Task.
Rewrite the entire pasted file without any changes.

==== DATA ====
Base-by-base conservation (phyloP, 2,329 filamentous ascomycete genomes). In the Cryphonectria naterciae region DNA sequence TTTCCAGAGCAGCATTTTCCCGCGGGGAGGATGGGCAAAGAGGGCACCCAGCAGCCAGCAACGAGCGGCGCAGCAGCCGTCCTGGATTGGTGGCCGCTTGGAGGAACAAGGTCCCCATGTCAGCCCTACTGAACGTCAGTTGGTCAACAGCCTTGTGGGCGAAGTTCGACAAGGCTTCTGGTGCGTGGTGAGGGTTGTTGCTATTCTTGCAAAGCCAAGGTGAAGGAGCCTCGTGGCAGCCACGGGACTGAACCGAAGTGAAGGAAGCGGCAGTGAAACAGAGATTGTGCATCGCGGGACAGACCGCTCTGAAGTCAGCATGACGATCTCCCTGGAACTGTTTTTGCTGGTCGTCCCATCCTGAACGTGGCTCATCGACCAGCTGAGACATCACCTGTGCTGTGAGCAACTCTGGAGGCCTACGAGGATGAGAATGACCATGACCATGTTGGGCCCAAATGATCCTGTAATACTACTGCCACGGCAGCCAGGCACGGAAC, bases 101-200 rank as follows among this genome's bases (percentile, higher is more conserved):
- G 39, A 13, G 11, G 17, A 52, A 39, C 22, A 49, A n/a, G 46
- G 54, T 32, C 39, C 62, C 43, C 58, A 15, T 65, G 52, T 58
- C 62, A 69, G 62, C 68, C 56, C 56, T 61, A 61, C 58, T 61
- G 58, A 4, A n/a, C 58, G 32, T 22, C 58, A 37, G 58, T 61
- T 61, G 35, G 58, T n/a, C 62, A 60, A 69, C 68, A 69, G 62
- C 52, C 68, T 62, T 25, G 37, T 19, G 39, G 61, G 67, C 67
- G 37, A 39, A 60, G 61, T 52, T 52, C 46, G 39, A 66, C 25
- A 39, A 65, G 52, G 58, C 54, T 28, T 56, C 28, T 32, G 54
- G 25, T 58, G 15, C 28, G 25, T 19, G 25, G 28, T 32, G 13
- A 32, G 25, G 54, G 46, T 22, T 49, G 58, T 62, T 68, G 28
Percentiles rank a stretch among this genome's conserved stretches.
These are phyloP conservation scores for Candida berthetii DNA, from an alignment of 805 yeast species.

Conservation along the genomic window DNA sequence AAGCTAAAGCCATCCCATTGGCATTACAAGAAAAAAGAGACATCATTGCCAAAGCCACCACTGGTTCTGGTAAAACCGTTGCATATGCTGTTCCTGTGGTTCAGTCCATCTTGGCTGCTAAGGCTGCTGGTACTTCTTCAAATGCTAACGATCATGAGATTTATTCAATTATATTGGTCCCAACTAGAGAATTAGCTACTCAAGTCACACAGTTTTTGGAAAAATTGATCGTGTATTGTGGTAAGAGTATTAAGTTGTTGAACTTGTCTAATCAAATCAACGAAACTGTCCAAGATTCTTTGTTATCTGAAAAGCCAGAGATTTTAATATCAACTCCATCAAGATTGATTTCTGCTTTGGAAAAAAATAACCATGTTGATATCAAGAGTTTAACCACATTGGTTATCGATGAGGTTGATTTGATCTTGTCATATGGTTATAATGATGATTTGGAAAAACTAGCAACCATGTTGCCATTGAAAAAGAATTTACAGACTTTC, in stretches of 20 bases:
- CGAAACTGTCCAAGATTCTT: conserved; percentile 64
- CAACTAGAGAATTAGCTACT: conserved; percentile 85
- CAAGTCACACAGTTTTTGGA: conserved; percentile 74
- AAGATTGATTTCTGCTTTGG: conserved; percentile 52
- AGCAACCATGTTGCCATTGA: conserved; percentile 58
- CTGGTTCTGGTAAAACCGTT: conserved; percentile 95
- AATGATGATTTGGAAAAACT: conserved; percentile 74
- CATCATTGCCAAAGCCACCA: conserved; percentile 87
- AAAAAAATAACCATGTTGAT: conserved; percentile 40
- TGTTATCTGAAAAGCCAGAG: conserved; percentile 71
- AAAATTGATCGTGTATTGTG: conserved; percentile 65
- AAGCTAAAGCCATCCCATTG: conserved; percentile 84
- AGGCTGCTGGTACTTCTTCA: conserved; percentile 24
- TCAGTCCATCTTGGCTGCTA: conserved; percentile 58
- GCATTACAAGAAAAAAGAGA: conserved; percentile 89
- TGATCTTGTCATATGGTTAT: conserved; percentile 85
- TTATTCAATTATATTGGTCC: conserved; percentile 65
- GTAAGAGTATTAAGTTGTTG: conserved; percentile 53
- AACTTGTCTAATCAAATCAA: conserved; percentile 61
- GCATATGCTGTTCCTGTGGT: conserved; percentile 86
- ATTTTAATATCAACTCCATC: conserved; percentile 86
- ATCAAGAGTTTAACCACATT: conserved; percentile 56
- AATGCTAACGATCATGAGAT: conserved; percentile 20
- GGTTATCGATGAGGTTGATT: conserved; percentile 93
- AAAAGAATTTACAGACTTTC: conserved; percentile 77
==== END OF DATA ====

Base-by-base conservation (phyloP, 2,329 filamentous ascomycete genomes). In the Cryphonectria naterciae region DNA sequence TTTCCAGAGCAGCATTTTCCCGCGGGGAGGATGGGCAAAGAGGGCACCCAGCAGCCAGCAACGAGCGGCGCAGCAGCCGTCCTGGATTGGTGGCCGCTTGGAGGAACAAGGTCCCCATGTCAGCCCTACTGAACGTCAGTTGGTCAACAGCCTTGTGGGCGAAGTTCGACAAGGCTTCTGGTGCGTGGTGAGGGTTGTTGCTATTCTTGCAAAGCCAAGGTGAAGGAGCCTCGTGGCAGCCACGGGACTGAACCGAAGTGAAGGAAGCGGCAGTGAAACAGAGATTGTGCATCGCGGGACAGACCGCTCTGAAGTCAGCATGACGATCTCCCTGGAACTGTTTTTGCTGGTCGTCCCATCCTGAACGTGGCTCATCGACCAGCTGAGACATCACCTGTGCTGTGAGCAACTCTGGAGGCCTACGAGGATGAGAATGACCATGACCATGTTGGGCCCAAATGATCCTGTAATACTACTGCCACGGCAGCCAGGCACGGAAC, bases 101-200 rank as follows among this genome's bases (percentile, higher is more conserved):
- G 39, A 13, G 11, G 17, A 52, A 39, C 22, A 49, A n/a, G 46
- G 54, T 32, C 39, C 62, C 43, C 58, A 15, T 65, G 52, T 58
- C 62, A 69, G 62, C 68, C 56, C 56, T 61, A 61, C 58, T 61
- G 58, A 4, A n/a, C 58, G 32, T 22, C 58, A 37, G 58, T 61
- T 61, G 35, G 58, T n/a, C 62, A 60, A 69, C 68, A 69, G 62
- C 52, C 68, T 62, T 25, G 37, T 19, G 39, G 61, G 67, C 67
- G 37, A 39, A 60, G 61, T 52, T 52, C 46, G 39, A 66, C 25
- A 39, A 65, G 52, G 58, C 54, T 28, T 56, C 28, T 32, G 54
- G 25, T 58, G 15, C 28, G 25, T 19, G 25, G 28, T 32, G 13
- A 32, G 25, G 54, G 46, T 22, T 49, G 58, T 62, T 68, G 28
Percentiles rank a stretch among this genome's conserved stretches.
These are phyloP conservation scores for Candida berthetii DNA, from an alignment of 805 yeast species.

Conservation along the genomic window DNA sequence AAGCTAAAGCCATCCCATTGGCATTACAAGAAAAAAGAGACATCATTGCCAAAGCCACCACTGGTTCTGGTAAAACCGTTGCATATGCTGTTCCTGTGGTTCAGTCCATCTTGGCTGCTAAGGCTGCTGGTACTTCTTCAAATGCTAACGATCATGAGATTTATTCAATTATATTGGTCCCAACTAGAGAATTAGCTACTCAAGTCACACAGTTTTTGGAAAAATTGATCGTGTATTGTGGTAAGAGTATTAAGTTGTTGAACTTGTCTAATCAAATCAACGAAACTGTCCAAGATTCTTTGTTATCTGAAAAGCCAGAGATTTTAATATCAACTCCATCAAGATTGATTTCTGCTTTGGAAAAAAATAACCATGTTGATATCAAGAGTTTAACCACATTGGTTATCGATGAGGTTGATTTGATCTTGTCATATGGTTATAATGATGATTTGGAAAAACTAGCAACCATGTTGCCATTGAAAAAGAATTTACAGACTTTC, in stretches of 20 bases:
- CGAAACTGTCCAAGATTCTT: conserved; percentile 64
- CAACTAGAGAATTAGCTACT: conserved; percentile 85
- CAAGTCACACAGTTTTTGGA: conserved; percentile 74
- AAGATTGATTTCTGCTTTGG: conserved; percentile 52
- AGCAACCATGTTGCCATTGA: conserved; percentile 58
- CTGGTTCTGGTAAAACCGTT: conserved; percentile 95
- AATGATGATTTGGAAAAACT: conserved; percentile 74
- CATCATTGCCAAAGCCACCA: conserved; percentile 87
- AAAAAAATAACCATGTTGAT: conserved; percentile 40
- TGTTATCTGAAAAGCCAGAG: conserved; percentile 71
- AAAATTGATCGTGTATTGTG: conserved; percentile 65
- AAGCTAAAGCCATCCCATTG: conserved; percentile 84
- AGGCTGCTGGTACTTCTTCA: conserved; percentile 24
- TCAGTCCATCTTGGCTGCTA: conserved; percentile 58
- GCATTACAAGAAAAAAGAGA: conserved; percentile 89
- TGATCTTGTCATATGGTTAT: conserved; percentile 85
- TTATTCAATTATATTGGTCC: conserved; percentile 65
- GTAAGAGTATTAAGTTGTTG: conserved; percentile 53
- AACTTGTCTAATCAAATCAA: conserved; percentile 61
- GCATATGCTGTTCCTGTGGT: conserved; percentile 86
- ATTTTAATATCAACTCCATC: conserved; percentile 86
- ATCAAGAGTTTAACCACATT: conserved; percentile 56
- AATGCTAACGATCATGAGAT: conserved; percentile 20
- GGTTATCGATGAGGTTGATT: conserved; percentile 93
- AAAAGAATTTACAGACTTTC: conserved; percentile 77